With the start of the Great Depression late in 1929, the production of custom coachwork on high-quality chassis worldwide would soon slow down to a mere fraction of its previous output. In the US, it caused the majority of coachbuilders to either fold their tents or go bankrupt. In Europe, the situation was a bit brighter, especially in France where the tradition lived on.
The famous French design and coachbuilding firm Figoni & Falaschi, located in Paris, France first unveiled the design that this Cadillac was later based on at the 1936 Paris Auto Salon. It was very well received and immediately became the new benchmark for a streamlined two-seat roadster in Europe.
The Cadillac Database, which is a part of the Cadillac & LaSalle Club, is the source of the photos and information about this eye-catching one-off coachwork that was constructed on a Cadillac V-16 chassis. Yann Saunders of Switzerland, who originally compiled and published the Database, included the story of this car and the images in it.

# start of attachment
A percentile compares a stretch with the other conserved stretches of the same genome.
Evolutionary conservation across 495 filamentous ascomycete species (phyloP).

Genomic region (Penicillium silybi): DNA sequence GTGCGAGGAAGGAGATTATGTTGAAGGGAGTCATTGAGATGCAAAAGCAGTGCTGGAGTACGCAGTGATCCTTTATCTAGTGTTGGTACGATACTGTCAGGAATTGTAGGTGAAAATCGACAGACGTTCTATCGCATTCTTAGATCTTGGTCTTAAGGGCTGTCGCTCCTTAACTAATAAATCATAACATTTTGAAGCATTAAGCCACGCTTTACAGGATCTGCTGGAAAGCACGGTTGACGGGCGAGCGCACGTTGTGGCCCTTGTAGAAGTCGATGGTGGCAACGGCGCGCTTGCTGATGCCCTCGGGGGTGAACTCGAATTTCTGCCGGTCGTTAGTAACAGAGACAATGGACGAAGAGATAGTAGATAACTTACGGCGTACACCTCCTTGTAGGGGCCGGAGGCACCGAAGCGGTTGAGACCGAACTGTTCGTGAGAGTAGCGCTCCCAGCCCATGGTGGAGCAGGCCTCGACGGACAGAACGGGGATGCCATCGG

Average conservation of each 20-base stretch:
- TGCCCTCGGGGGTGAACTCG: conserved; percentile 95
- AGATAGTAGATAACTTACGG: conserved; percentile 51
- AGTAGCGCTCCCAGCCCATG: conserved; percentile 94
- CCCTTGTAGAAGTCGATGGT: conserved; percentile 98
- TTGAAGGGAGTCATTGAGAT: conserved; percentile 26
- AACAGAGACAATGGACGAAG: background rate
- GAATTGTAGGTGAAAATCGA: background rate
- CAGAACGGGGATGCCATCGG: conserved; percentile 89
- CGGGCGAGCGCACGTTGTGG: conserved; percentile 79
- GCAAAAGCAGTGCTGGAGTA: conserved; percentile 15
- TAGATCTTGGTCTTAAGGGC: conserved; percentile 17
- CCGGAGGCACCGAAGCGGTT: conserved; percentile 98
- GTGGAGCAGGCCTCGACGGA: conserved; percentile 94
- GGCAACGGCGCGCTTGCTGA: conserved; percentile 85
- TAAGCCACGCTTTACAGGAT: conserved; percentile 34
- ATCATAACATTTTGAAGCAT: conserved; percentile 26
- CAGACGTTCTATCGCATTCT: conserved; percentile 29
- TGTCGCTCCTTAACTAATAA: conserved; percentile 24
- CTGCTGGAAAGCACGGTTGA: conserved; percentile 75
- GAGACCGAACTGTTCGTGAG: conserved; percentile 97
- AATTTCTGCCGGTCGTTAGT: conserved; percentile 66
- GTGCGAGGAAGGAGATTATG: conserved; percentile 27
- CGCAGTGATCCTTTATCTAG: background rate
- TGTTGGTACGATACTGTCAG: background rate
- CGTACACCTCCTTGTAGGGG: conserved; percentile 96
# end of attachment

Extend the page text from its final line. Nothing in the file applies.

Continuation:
- Big car, little dog – Philippe Barraud and his Jack Russell Terrier pose with the car upon delivery.
Philippe Barraud, who commissioned the coachwork for this creation was the son of a wealthy supplier of masonry products. He wanted a custom car constructed on a grand scale and in late 1936 ordered a 154-inch w.b. Cadillac V-16 chassis through the Edelweiss Garage in Lausanne, Switzerland. The Garage was located near Lake Geneva in the area that is referred to as the Swiss Rivera.
For a designer and coachbuilder for his Cadillac, he chose Willy Hartmann, who also was located in Lausanne. Yann Saunders interviewed Hartmann in 1987, who told him of producing several drawings for Barraud to consider. In the end, the Figoni & Falaschi likeness he penned with an added tail fin was chosen. The project moved along quickly, and the three black and white photos show the car upon delivery to him in mid-1937.
Philippe Barraud kept the car until the 1960s, and it was found abandoned in a Swiss field in 1968 in poor condition. Saunders followed the car for over two decades during which time it has had six owners and was restored at least three or more times. At some point in time, it was misattributed as being a Figoni & Falaschi design and was restored with applied brightwork that mimics its original two-tone paint scheme. It has resided in the Blackhawk Collection in Danville, CA since 1990. The photo (below) is courtesy of Richard Michael Owen.